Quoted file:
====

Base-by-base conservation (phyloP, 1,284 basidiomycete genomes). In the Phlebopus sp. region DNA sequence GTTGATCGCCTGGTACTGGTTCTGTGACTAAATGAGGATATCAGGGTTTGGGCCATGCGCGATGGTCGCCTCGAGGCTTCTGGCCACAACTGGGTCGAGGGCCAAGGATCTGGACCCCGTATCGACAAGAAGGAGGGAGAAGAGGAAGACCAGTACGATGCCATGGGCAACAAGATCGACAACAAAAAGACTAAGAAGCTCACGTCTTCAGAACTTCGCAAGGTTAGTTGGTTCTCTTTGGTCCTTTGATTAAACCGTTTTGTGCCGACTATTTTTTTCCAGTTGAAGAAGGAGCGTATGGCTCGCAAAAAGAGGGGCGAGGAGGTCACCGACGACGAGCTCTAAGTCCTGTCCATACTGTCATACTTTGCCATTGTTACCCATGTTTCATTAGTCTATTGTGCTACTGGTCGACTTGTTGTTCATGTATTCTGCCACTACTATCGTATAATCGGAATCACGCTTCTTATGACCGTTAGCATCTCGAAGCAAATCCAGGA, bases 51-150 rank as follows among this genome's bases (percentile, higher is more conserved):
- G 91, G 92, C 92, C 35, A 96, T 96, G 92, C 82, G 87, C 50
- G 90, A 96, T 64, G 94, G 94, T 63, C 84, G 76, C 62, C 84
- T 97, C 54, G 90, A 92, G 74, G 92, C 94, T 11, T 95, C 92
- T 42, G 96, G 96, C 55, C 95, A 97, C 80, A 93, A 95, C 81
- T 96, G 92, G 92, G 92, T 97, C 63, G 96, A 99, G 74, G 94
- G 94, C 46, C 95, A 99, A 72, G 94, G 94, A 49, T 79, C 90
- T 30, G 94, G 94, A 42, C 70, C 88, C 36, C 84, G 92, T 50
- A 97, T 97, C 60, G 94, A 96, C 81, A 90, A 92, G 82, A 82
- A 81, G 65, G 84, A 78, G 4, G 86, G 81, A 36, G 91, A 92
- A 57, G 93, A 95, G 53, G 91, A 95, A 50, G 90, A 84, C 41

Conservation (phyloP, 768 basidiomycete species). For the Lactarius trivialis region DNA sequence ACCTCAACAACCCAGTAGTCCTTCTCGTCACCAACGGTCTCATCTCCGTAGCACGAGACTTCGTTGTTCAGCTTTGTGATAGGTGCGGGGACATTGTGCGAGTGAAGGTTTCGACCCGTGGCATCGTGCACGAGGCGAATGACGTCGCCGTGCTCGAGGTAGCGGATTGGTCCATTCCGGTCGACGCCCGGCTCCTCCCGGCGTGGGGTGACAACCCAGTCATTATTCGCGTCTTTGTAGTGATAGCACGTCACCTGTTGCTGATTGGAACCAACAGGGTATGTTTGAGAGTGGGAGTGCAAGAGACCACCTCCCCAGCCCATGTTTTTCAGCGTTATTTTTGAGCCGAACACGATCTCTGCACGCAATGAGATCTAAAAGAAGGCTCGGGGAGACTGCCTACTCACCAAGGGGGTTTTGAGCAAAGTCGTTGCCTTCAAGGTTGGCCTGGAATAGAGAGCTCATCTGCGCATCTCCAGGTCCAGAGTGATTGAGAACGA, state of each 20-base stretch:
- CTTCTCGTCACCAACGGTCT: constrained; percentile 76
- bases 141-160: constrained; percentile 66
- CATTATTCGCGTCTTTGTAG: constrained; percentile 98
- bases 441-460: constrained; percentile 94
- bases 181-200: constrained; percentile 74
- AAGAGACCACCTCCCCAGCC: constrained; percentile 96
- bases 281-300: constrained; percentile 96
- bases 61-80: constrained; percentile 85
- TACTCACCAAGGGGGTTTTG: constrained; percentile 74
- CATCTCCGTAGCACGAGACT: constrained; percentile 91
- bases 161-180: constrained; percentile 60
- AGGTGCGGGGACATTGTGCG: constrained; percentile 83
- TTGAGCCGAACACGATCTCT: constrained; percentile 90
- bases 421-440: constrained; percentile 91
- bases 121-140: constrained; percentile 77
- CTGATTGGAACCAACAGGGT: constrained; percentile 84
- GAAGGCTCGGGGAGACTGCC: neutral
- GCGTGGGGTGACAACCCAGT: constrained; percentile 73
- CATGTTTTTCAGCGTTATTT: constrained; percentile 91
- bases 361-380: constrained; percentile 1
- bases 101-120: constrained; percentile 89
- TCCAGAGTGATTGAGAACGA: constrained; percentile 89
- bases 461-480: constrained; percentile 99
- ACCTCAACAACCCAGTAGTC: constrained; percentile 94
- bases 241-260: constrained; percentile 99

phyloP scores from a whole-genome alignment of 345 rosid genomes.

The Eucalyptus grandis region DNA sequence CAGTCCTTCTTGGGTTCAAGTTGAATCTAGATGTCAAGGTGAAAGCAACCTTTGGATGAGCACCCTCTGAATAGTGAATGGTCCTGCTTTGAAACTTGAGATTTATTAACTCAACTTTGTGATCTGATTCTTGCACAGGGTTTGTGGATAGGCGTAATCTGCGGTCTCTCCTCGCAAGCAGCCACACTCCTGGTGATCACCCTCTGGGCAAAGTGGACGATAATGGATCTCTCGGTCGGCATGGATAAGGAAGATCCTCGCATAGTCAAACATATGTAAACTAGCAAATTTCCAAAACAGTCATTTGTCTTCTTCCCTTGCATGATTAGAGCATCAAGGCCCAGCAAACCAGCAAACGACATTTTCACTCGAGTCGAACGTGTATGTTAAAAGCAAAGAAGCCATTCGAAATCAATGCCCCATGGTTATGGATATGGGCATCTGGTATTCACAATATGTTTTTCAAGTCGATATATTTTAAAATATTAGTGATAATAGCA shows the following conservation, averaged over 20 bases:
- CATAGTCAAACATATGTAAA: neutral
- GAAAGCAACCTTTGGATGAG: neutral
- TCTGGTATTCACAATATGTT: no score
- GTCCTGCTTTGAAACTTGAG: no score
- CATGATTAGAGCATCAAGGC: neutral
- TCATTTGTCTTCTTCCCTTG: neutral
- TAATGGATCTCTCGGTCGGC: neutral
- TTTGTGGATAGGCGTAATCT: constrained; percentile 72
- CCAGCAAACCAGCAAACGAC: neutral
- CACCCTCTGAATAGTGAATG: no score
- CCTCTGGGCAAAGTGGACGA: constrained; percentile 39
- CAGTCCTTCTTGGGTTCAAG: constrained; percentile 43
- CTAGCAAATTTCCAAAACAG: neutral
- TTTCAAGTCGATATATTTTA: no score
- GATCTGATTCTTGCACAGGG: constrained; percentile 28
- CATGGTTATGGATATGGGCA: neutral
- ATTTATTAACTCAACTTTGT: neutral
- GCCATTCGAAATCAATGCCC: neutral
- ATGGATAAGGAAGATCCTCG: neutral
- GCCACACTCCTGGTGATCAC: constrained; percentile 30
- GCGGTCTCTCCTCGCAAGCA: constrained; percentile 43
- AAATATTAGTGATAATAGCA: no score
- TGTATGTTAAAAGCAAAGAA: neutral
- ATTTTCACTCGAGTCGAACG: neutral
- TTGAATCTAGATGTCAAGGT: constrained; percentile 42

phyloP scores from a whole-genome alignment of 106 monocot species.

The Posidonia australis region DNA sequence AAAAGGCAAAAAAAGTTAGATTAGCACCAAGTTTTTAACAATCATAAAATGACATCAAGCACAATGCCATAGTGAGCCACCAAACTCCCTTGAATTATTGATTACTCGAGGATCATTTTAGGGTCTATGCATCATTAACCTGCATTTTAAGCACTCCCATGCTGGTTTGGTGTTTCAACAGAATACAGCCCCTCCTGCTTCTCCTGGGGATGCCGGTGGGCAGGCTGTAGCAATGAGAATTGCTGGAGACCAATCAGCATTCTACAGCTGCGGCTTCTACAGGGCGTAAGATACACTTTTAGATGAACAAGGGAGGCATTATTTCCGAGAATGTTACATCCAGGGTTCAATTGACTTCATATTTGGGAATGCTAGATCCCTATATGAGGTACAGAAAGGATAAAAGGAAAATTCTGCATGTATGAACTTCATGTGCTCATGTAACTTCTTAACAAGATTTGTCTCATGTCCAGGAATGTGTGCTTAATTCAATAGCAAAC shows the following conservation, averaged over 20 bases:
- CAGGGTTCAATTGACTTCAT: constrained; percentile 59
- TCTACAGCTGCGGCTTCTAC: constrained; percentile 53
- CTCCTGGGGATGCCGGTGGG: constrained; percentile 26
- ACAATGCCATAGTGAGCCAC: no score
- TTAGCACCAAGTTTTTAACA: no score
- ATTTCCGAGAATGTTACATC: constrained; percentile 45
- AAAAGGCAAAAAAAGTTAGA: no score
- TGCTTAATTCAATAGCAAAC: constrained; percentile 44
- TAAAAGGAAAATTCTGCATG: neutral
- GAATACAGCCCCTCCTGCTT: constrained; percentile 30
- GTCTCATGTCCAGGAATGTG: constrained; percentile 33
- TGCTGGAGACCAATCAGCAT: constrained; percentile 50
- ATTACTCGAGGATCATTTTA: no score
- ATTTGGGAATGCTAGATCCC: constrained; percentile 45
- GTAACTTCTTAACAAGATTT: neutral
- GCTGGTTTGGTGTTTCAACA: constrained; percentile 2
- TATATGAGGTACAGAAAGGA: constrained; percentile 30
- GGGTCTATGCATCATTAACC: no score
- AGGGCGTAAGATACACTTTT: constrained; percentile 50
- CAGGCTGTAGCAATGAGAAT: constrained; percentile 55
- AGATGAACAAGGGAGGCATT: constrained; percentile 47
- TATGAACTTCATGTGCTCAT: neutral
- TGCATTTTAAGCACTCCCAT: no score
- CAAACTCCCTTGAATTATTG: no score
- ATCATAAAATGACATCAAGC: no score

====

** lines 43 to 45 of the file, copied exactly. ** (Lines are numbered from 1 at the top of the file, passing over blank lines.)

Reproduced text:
- GTCCTGCTTTGAAACTTGAG: no score
- CATGATTAGAGCATCAAGGC: neutral
- TCATTTGTCTTCTTCCCTTG: neutral